Warplanes dump water on Amazon
Brazilian warplanes are dumping water on the burning forest in the Amazon state of Rondonia, responding to a global outcry over the destruction of the world's largest tropical rain forest.
As of Aug. 25, President Jair Bolsonaro had authorized military operations in seven states to combat raging fires in the Amazon, responding to requests for assistance from their local governments, a spokeswoman for his office said.
Reuters accompanied a firefighting brigade near the state capital of Porto Velho, where there were areas larger than football fields that had been charred, but active fires were contained to small areas of individual trees.
The dozen or so yellow clad firefighters from environmental enforcement agency Ibama easily cleared brush from around a burning stump with a leaf blower, doused it with jets connected to water packs mounted on their backs and covered it in earth.
A video posted by the Defense Ministry on Saturday evening showed a military plane pumping thousands of liters (thousands of gallons) of water out of two giant jets as it passed through clouds of smoke close to the forest canopy.
The response comes as leaders of countries in the Group of Seven (G7) nations currently meeting in France expressed grave concerns over the fires.
French President Emmanuel Macron on Sunday said the G7 was nearing a deal to provide "technical and financial help" to countries affected by the Amazon fires.
Nearly 80,000 fires have been registered across Brazil through Aug. 24, the highest since at least 2013, according to space research agency INPE.
Bolsonaro announced the military would be sent in on Friday after several days of criticism from the public and world leaders that Brazil's government was not doing anything to fight the fires.
He also said on Twitter he had accepted Israeli Prime Minister Benjamin Netanyahu's offer of a plane and specialized support for the firefighting operations, following a call between the two leaders.
But outside of Rondonia, the government had yet to provide any operational details for other states. The Defense Ministry said in a briefing on Saturday that 44,000 troops were available in Brazil's northern Amazon region but did not say how many would be used where and what they would do.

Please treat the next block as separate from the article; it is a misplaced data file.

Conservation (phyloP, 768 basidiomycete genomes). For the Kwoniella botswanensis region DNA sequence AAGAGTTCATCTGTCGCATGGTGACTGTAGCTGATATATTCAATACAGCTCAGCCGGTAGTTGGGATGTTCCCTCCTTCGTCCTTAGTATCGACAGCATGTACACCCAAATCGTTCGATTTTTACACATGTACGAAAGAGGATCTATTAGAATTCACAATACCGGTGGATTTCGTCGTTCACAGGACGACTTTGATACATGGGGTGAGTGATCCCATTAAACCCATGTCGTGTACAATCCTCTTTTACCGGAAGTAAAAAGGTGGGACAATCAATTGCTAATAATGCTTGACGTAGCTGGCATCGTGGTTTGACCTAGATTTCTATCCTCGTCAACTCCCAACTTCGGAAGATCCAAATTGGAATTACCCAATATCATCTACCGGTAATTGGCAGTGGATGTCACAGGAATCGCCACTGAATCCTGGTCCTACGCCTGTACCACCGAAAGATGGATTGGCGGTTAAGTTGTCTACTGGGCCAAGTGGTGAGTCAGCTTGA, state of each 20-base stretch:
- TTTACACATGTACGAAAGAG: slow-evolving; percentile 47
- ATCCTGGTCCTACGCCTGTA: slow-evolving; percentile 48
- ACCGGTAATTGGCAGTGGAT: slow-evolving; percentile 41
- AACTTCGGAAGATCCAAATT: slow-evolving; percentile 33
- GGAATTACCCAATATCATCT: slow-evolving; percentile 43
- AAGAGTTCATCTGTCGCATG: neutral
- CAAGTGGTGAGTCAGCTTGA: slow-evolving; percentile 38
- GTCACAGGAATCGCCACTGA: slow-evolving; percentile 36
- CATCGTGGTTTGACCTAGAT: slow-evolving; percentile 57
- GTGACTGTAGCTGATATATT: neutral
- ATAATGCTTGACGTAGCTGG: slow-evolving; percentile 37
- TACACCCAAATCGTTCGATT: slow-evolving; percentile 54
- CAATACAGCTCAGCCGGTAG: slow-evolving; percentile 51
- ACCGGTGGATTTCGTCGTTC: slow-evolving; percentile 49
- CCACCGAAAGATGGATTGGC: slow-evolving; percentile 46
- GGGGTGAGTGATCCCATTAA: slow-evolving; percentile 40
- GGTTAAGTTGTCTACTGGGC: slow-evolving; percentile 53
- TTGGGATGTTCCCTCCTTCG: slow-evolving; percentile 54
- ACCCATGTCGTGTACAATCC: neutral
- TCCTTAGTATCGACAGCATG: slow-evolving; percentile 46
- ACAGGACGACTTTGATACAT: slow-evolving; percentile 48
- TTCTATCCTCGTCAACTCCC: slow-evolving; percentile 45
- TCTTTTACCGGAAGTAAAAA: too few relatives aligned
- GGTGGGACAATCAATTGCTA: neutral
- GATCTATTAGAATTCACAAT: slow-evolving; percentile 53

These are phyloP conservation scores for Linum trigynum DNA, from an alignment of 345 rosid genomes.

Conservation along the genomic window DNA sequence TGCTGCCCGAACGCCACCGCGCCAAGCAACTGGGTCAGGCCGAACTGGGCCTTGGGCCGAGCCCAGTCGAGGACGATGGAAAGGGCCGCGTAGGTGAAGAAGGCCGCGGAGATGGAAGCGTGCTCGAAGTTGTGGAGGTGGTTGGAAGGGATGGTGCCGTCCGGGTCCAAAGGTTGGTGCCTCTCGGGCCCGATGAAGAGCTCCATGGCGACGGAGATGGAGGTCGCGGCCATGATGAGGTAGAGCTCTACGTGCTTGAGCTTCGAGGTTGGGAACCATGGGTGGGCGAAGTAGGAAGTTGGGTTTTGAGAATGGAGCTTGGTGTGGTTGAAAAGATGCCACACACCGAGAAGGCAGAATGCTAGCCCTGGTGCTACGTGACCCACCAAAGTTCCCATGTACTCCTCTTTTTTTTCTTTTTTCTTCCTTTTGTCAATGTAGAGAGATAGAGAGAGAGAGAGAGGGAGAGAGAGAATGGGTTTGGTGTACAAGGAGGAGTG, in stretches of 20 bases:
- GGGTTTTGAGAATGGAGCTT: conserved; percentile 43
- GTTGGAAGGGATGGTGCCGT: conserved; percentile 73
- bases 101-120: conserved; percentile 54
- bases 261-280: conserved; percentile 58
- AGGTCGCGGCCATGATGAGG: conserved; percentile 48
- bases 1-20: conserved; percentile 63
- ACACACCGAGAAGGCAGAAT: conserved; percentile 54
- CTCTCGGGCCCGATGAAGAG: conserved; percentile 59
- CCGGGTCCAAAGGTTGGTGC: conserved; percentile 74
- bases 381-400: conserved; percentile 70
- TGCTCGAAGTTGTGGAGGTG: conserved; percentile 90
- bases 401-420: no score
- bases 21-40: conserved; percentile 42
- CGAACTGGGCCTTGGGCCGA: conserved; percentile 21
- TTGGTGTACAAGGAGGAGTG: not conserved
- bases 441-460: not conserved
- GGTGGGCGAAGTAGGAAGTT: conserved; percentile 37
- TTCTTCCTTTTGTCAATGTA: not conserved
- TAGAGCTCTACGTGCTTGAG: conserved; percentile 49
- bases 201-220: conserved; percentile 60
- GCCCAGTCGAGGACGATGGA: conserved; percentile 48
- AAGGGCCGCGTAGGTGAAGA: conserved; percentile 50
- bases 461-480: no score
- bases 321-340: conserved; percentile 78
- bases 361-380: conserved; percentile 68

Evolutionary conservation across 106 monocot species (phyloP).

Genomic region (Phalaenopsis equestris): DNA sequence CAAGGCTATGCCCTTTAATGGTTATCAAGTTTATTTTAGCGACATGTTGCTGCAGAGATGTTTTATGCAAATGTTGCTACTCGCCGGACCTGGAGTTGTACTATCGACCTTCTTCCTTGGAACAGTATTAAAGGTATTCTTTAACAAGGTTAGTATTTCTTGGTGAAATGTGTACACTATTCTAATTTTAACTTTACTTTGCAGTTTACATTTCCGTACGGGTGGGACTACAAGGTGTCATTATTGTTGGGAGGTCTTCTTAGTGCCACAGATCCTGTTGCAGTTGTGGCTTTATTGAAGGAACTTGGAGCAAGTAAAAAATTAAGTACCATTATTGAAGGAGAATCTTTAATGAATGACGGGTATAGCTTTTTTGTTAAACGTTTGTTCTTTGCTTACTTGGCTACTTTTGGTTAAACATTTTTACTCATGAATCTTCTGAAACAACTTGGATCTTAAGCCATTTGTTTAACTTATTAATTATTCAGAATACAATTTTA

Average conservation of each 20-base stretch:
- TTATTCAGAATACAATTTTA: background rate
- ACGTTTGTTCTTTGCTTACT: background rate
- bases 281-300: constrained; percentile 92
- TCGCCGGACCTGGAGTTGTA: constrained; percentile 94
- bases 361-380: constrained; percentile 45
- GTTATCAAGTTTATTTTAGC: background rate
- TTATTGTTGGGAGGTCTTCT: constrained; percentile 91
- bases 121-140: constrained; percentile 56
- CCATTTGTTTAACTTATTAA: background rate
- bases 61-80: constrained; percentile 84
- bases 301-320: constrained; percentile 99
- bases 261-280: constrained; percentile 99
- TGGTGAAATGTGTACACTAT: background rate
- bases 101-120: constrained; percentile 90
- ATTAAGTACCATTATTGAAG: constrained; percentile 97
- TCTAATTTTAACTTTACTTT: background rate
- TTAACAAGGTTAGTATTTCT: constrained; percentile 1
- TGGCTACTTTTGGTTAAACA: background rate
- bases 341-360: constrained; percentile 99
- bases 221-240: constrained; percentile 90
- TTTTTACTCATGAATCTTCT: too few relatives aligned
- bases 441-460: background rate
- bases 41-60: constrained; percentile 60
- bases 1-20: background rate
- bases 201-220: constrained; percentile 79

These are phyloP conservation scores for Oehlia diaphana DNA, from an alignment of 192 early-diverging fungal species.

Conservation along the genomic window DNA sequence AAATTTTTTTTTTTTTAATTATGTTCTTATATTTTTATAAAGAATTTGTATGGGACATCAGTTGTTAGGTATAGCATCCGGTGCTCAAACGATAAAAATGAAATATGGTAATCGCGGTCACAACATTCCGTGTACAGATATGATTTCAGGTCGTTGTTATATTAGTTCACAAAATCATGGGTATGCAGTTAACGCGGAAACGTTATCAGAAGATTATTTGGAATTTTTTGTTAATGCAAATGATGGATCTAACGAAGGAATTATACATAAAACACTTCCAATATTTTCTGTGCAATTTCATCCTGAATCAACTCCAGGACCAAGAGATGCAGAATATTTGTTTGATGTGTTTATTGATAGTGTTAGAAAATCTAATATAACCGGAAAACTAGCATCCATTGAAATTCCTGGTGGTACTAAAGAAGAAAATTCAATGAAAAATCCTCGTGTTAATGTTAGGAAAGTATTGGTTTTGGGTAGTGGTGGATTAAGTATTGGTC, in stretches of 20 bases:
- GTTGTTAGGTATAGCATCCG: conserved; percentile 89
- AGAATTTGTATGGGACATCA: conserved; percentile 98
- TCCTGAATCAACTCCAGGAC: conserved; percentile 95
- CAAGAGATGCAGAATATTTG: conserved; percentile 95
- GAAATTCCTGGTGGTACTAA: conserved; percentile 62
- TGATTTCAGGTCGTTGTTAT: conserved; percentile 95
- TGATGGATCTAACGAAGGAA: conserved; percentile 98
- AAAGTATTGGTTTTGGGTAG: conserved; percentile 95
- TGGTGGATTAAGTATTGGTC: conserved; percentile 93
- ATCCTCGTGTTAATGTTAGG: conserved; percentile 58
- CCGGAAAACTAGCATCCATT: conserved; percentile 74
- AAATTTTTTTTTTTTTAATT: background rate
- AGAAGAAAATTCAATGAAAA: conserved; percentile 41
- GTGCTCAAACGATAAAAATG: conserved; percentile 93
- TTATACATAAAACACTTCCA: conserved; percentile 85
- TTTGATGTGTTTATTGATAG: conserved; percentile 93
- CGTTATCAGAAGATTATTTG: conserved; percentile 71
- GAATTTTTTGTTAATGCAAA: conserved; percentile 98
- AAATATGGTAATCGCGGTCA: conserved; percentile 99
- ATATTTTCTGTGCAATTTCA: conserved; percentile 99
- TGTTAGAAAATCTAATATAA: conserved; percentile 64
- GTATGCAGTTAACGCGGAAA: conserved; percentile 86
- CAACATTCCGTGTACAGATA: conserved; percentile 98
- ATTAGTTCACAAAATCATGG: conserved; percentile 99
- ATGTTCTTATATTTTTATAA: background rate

Military personnel around Porto Velho appeared to be largely coordinating firefighting efforts, according to a Reuters witness.
Asked for additional details, the Defense Ministry told Reuters in a statement that in all seven states that have asked for help, the military is planning operations to support firefighting initiatives already underway.
Justice Minister Sergio Moro had also authorized a force of military police to assist in fighting the fires, with 30 set to be sent from Brasilia to Porto Velho. The president's office posted to Twitter a photo of police officers on a plane bound for Rondonia set to arrive at noon.
Environment Minister Ricardo Salles posted a video showing a caravan of yellow fire prevention trucks and other government vehicles, saying they were on the ground responding in Rondonia.
Colombian President Ivan Duque said on Sunday he would seek a conservation pact with other Amazonian countries - first in bi-lateral meetings in Peru this week and then at the United Nations General Assembly.
"Colombia wants to lead a pact, a conservation pact, between the countries that have Amazon territory," Duque said after meeting with an indigenous community in the Amazonian city of Leticia in southern Colombia. "We must understand the protection of our Mother Earth and our Amazon is a duty, a moral duty."
The Amazon is the world's largest tropical rain forest and is seen as vital to the fight against climate change because of the vast amounts of carbon dioxide that it absorbs.
The Amazon, which provides 20% of the planet's oxygen, is home to an estimated one million indigenous people from up to 500 tribes as well some three million species of plants and animals, including jaguars, sloths, giant otters, river dolphins, howler monkeys, toucans, reptiles, frogs and insects.
Brazilian climate scientist Carlos Nobre said he worries if 20-25% of the ecosystem is destroyed that the Amazon could reach a tipping point, after which it would enter a self-sustaining period of dieback as the forest converts to savannah. Nobre warned that it is not far off with already 15-17% of the rain forest having been destroyed.